FanBase Interview: Chris Jaymes with Nicholas Diak
Sons of Chaos (due to be released by IDW Publishing this month) is a historic epic graphic novel written by Chris Jaymes and illustrated by Ale Aragon. The comic focuses on the Greek War of Independence during the 1820s and follows the story of Marcos Botsaris and his rise to become a Greek hero. In the following interview, Fanbase Press Contributor Nicholas Diak chats with Chris Jaymes about his ambitious project.
Nicholas Diak, Fanbase Press Contributor: Can you tell us about the genesis of Sons of Chaos? How did this graphic novel come to be?
Chris Jaymes: After finishing my first film, a dark comedy called In Memory of My Father, a friend of mine, Nick Lambrou, reached out about making a movie surrounding the subject matter that inevitably became Sons of Chaos. Initially, I researched the 1821 Revolution, and it became a bit of an obsession as I compiled rooms full of research materials and realized how little the world outside of Greece knew about this war that was actually extremely relevant to the creation of modern-day Europe. Less than 200 years ago, just after the French Revolution, this uprising altered the state of Europe and stimulated the fall of the Ottoman Empire. There was global support for the Greeks, including participation from celebrities and writers from all parts of the world. Even the U.S. brought support. After arduous research, an outline was written and even a screenplay; however, the scope of the project was so massive that it led us to creating a massive 200 page double-sized graphic novel, to convey the scope of the events through a more immersive visual experience to bring it to life.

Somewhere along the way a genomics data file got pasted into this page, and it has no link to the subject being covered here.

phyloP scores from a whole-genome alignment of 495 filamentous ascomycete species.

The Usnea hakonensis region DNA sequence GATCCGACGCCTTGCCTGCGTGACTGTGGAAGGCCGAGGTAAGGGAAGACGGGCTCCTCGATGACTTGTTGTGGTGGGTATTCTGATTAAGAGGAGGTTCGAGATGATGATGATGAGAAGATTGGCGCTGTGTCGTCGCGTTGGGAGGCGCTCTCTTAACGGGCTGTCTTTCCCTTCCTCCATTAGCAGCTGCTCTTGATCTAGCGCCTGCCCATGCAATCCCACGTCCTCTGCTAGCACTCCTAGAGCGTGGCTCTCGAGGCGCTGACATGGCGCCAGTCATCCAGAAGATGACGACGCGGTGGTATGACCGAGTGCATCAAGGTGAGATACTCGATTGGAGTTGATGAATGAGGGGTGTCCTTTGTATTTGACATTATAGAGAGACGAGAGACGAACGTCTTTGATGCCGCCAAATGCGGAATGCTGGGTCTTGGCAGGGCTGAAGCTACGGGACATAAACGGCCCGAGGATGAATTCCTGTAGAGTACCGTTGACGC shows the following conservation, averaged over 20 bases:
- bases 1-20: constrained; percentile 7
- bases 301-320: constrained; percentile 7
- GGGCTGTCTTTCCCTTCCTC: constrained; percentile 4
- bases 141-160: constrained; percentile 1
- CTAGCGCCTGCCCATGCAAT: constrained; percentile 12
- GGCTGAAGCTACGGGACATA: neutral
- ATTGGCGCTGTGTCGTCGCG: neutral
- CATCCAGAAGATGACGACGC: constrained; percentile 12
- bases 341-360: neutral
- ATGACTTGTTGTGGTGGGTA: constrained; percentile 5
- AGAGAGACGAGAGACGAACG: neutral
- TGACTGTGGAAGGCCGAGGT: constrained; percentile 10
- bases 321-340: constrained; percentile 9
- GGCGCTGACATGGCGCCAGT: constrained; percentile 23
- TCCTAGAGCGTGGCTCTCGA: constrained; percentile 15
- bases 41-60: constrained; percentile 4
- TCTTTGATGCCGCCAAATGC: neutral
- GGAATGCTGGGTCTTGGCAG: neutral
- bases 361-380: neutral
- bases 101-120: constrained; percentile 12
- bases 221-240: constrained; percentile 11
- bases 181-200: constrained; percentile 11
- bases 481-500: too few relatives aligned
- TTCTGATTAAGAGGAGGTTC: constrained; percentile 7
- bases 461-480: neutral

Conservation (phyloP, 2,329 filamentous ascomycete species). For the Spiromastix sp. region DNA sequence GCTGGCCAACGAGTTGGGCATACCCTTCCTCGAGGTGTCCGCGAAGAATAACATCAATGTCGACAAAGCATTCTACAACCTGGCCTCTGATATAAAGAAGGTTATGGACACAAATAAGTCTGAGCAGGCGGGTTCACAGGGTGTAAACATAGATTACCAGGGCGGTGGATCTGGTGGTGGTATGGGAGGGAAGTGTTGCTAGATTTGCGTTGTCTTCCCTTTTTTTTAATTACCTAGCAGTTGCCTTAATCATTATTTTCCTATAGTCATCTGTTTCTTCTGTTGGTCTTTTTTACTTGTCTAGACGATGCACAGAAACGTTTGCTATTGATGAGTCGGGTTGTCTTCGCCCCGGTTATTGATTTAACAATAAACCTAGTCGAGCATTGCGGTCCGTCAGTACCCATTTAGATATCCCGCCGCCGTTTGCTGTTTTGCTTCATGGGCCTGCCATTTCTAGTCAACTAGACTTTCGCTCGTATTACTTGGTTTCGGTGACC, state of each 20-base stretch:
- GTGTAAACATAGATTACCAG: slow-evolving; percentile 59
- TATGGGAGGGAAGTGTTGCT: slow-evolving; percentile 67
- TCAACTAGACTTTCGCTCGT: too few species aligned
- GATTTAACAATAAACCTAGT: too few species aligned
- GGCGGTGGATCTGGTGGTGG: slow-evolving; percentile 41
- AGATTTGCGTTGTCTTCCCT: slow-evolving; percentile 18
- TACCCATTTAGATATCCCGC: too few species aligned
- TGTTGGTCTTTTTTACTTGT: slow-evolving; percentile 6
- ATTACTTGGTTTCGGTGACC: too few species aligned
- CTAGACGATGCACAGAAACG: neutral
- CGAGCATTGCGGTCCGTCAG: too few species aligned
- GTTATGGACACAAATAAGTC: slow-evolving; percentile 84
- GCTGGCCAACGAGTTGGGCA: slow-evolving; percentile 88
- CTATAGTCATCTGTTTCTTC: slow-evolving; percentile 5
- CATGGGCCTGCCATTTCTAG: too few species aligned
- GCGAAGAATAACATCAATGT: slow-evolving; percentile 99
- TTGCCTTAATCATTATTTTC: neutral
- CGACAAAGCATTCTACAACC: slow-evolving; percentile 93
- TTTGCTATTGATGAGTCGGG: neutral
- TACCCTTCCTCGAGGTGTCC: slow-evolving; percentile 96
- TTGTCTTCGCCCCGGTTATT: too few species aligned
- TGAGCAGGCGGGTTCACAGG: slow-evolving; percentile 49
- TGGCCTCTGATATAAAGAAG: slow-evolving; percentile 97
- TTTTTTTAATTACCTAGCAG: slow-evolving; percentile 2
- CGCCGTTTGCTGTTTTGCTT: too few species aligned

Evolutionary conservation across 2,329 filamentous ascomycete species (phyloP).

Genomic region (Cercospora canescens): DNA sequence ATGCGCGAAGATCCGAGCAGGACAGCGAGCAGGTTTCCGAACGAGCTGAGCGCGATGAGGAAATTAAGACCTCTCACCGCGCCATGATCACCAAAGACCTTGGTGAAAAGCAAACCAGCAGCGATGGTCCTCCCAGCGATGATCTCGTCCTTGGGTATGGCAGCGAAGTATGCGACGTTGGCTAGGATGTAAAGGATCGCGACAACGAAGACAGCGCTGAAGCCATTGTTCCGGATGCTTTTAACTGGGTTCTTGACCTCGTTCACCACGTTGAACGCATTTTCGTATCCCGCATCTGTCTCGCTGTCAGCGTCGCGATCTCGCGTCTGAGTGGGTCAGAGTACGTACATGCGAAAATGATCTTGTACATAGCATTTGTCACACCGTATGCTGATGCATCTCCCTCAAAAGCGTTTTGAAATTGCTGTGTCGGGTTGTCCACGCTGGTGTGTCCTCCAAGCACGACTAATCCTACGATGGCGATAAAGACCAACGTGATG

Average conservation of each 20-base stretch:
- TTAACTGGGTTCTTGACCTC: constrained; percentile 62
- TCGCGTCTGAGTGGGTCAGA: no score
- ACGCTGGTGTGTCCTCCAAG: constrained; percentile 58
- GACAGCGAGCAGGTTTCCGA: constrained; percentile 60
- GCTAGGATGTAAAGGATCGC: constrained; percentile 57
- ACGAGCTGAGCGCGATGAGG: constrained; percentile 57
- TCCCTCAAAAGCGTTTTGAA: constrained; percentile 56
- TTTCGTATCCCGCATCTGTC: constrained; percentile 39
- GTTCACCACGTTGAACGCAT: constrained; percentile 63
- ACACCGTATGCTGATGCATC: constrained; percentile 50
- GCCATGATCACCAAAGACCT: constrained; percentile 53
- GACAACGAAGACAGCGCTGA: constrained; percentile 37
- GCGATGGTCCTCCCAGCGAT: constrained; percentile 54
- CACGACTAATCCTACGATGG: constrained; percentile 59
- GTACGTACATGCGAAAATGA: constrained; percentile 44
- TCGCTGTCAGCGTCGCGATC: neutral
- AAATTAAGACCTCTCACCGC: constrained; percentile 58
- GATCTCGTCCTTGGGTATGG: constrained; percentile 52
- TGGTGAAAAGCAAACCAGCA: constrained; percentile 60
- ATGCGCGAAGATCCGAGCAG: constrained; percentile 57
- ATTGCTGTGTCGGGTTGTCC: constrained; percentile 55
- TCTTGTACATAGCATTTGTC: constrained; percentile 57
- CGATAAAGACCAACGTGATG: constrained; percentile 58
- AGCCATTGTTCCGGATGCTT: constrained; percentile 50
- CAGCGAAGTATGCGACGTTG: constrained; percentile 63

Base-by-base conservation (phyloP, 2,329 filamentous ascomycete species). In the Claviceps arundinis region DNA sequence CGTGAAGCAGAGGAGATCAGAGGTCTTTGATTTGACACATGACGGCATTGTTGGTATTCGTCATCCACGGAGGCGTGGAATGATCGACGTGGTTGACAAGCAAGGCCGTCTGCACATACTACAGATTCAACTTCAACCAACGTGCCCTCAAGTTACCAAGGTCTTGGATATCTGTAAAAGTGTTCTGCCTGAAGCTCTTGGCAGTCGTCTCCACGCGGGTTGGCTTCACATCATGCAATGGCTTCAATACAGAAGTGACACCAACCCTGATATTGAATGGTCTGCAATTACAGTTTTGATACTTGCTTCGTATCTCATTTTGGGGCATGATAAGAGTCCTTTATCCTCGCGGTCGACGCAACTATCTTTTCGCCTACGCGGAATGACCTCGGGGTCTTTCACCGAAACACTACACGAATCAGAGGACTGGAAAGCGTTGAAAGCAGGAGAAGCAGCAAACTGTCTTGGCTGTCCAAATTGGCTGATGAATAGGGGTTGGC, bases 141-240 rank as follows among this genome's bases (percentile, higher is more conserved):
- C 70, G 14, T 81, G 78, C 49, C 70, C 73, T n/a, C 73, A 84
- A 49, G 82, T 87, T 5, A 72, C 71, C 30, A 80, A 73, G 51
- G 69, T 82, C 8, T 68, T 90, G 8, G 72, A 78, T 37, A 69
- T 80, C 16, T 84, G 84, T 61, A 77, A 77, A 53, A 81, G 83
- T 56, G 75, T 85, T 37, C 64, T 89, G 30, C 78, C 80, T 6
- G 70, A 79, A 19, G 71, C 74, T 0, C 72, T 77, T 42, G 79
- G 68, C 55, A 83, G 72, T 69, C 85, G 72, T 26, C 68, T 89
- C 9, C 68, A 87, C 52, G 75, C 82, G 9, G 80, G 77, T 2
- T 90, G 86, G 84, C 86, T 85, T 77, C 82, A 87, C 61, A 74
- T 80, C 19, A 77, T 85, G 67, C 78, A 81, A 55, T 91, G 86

ND: This is your first graphic novel that you've worked on. What did you do to prepare yourself for working in the comic book medium?
CJ: Primarily, asking lots of questions and looking at lots of books. It was like learning an entire new industry and figuring out how to convert my thinking to tell more story in less time and conceiving new ways to punctuate rhythmic story points visually. Fortunately, the team that was put together were all experienced in this arena and I learned a lot of what needed to happen from them.
ND: For Sons of Chaos, why did you go the route of creating an ornate, graphic novel release instead of single issues to be collected in a trade paperback later?
CJ: We went back and forth, and I was leaning towards single issues and after a long conversation with Ale, he convinced me that the epic nature of the story was stronger in a book that reflected the scope of the content. And I questioned it, until the first book arrived and holding it in my hands understood what he meant. Just the presence of the book feels significant and has a sort of magnetism when you see it sitting there, because of the size. I think he was right.
ND: The art style of Ale Aragon is quite stylized; it's both vivid and muted. It has the unique aspect that it is able to portray the graphic nature of Sons of Chaos without being excessively gory or exploitative. What other aspects of Aragon's art do you see that strengthen the Sons of Chaos story?